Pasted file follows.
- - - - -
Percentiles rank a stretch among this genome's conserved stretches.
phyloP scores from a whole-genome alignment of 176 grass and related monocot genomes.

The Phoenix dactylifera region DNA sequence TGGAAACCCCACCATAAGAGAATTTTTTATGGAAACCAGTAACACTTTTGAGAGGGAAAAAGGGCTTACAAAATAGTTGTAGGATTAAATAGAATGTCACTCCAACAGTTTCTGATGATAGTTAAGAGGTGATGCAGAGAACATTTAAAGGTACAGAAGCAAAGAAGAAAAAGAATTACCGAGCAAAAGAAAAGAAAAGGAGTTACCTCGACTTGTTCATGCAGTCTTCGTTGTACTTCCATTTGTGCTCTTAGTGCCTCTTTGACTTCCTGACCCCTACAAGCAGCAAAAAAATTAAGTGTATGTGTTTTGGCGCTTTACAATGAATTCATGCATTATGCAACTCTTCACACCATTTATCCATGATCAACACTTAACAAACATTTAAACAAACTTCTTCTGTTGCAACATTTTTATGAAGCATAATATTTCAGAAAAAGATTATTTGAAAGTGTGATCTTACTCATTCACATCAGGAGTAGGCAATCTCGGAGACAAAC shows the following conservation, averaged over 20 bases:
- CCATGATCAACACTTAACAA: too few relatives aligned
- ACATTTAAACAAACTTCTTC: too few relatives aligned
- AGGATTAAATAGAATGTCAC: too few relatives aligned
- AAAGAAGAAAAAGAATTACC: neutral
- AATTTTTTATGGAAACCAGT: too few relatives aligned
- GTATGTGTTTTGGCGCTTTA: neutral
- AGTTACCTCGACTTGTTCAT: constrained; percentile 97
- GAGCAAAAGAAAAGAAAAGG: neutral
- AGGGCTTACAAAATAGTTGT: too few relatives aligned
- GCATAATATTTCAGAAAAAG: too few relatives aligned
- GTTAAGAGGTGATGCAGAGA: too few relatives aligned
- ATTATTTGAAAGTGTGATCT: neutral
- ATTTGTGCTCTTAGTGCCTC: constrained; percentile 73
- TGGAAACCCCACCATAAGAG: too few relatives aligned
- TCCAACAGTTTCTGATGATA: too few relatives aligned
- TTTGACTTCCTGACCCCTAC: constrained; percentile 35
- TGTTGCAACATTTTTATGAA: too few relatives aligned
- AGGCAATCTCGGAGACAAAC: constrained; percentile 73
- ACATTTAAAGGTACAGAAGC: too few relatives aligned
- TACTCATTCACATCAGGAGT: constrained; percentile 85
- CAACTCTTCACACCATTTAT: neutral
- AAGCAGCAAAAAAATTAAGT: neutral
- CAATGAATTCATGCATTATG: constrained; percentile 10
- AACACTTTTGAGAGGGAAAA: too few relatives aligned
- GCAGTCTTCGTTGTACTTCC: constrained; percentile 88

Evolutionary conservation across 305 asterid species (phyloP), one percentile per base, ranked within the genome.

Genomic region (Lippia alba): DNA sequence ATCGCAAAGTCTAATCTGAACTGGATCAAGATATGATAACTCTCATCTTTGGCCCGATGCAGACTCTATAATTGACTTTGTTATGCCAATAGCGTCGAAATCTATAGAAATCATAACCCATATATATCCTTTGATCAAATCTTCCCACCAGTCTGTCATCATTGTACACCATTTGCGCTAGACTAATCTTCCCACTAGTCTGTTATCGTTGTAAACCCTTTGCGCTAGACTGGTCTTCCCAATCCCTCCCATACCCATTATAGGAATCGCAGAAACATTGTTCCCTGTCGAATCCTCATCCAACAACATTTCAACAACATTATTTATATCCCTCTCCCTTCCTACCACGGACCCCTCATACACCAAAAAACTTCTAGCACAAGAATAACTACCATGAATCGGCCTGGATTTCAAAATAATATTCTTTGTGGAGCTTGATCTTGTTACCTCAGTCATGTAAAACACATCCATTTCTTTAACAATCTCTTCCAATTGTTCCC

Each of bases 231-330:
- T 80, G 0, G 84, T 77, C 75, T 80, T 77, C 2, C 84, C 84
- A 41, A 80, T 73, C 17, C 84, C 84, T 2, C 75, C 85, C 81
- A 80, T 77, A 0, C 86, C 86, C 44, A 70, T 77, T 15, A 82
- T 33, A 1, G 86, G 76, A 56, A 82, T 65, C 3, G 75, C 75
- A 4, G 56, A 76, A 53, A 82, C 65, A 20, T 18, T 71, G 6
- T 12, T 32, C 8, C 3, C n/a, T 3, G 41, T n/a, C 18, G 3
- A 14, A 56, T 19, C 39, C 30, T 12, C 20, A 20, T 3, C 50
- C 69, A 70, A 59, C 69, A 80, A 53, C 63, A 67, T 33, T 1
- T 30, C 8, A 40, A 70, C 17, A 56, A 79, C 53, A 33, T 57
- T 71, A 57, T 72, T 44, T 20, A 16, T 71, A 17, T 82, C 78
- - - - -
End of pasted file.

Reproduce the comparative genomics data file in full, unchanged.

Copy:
Percentiles rank a stretch among this genome's conserved stretches.
phyloP scores from a whole-genome alignment of 176 grass and related monocot genomes.

The Phoenix dactylifera region DNA sequence TGGAAACCCCACCATAAGAGAATTTTTTATGGAAACCAGTAACACTTTTGAGAGGGAAAAAGGGCTTACAAAATAGTTGTAGGATTAAATAGAATGTCACTCCAACAGTTTCTGATGATAGTTAAGAGGTGATGCAGAGAACATTTAAAGGTACAGAAGCAAAGAAGAAAAAGAATTACCGAGCAAAAGAAAAGAAAAGGAGTTACCTCGACTTGTTCATGCAGTCTTCGTTGTACTTCCATTTGTGCTCTTAGTGCCTCTTTGACTTCCTGACCCCTACAAGCAGCAAAAAAATTAAGTGTATGTGTTTTGGCGCTTTACAATGAATTCATGCATTATGCAACTCTTCACACCATTTATCCATGATCAACACTTAACAAACATTTAAACAAACTTCTTCTGTTGCAACATTTTTATGAAGCATAATATTTCAGAAAAAGATTATTTGAAAGTGTGATCTTACTCATTCACATCAGGAGTAGGCAATCTCGGAGACAAAC shows the following conservation, averaged over 20 bases:
- CCATGATCAACACTTAACAA: too few relatives aligned
- ACATTTAAACAAACTTCTTC: too few relatives aligned
- AGGATTAAATAGAATGTCAC: too few relatives aligned
- AAAGAAGAAAAAGAATTACC: neutral
- AATTTTTTATGGAAACCAGT: too few relatives aligned
- GTATGTGTTTTGGCGCTTTA: neutral
- AGTTACCTCGACTTGTTCAT: constrained; percentile 97
- GAGCAAAAGAAAAGAAAAGG: neutral
- AGGGCTTACAAAATAGTTGT: too few relatives aligned
- GCATAATATTTCAGAAAAAG: too few relatives aligned
- GTTAAGAGGTGATGCAGAGA: too few relatives aligned
- ATTATTTGAAAGTGTGATCT: neutral
- ATTTGTGCTCTTAGTGCCTC: constrained; percentile 73
- TGGAAACCCCACCATAAGAG: too few relatives aligned
- TCCAACAGTTTCTGATGATA: too few relatives aligned
- TTTGACTTCCTGACCCCTAC: constrained; percentile 35
- TGTTGCAACATTTTTATGAA: too few relatives aligned
- AGGCAATCTCGGAGACAAAC: constrained; percentile 73
- ACATTTAAAGGTACAGAAGC: too few relatives aligned
- TACTCATTCACATCAGGAGT: constrained; percentile 85
- CAACTCTTCACACCATTTAT: neutral
- AAGCAGCAAAAAAATTAAGT: neutral
- CAATGAATTCATGCATTATG: constrained; percentile 10
- AACACTTTTGAGAGGGAAAA: too few relatives aligned
- GCAGTCTTCGTTGTACTTCC: constrained; percentile 88

Evolutionary conservation across 305 asterid species (phyloP), one percentile per base, ranked within the genome.

Genomic region (Lippia alba): DNA sequence ATCGCAAAGTCTAATCTGAACTGGATCAAGATATGATAACTCTCATCTTTGGCCCGATGCAGACTCTATAATTGACTTTGTTATGCCAATAGCGTCGAAATCTATAGAAATCATAACCCATATATATCCTTTGATCAAATCTTCCCACCAGTCTGTCATCATTGTACACCATTTGCGCTAGACTAATCTTCCCACTAGTCTGTTATCGTTGTAAACCCTTTGCGCTAGACTGGTCTTCCCAATCCCTCCCATACCCATTATAGGAATCGCAGAAACATTGTTCCCTGTCGAATCCTCATCCAACAACATTTCAACAACATTATTTATATCCCTCTCCCTTCCTACCACGGACCCCTCATACACCAAAAAACTTCTAGCACAAGAATAACTACCATGAATCGGCCTGGATTTCAAAATAATATTCTTTGTGGAGCTTGATCTTGTTACCTCAGTCATGTAAAACACATCCATTTCTTTAACAATCTCTTCCAATTGTTCCC

Each of bases 231-330:
- T 80, G 0, G 84, T 77, C 75, T 80, T 77, C 2, C 84, C 84
- A 41, A 80, T 73, C 17, C 84, C 84, T 2, C 75, C 85, C 81
- A 80, T 77, A 0, C 86, C 86, C 44, A 70, T 77, T 15, A 82
- T 33, A 1, G 86, G 76, A 56, A 82, T 65, C 3, G 75, C 75
- A 4, G 56, A 76, A 53, A 82, C 65, A 20, T 18, T 71, G 6
- T 12, T 32, C 8, C 3, C n/a, T 3, G 41, T n/a, C 18, G 3
- A 14, A 56, T 19, C 39, C 30, T 12, C 20, A 20, T 3, C 50
- C 69, A 70, A 59, C 69, A 80, A 53, C 63, A 67, T 33, T 1
- T 30, C 8, A 40, A 70, C 17, A 56, A 79, C 53, A 33, T 57
- T 71, A 57, T 72, T 44, T 20, A 16, T 71, A 17, T 82, C 78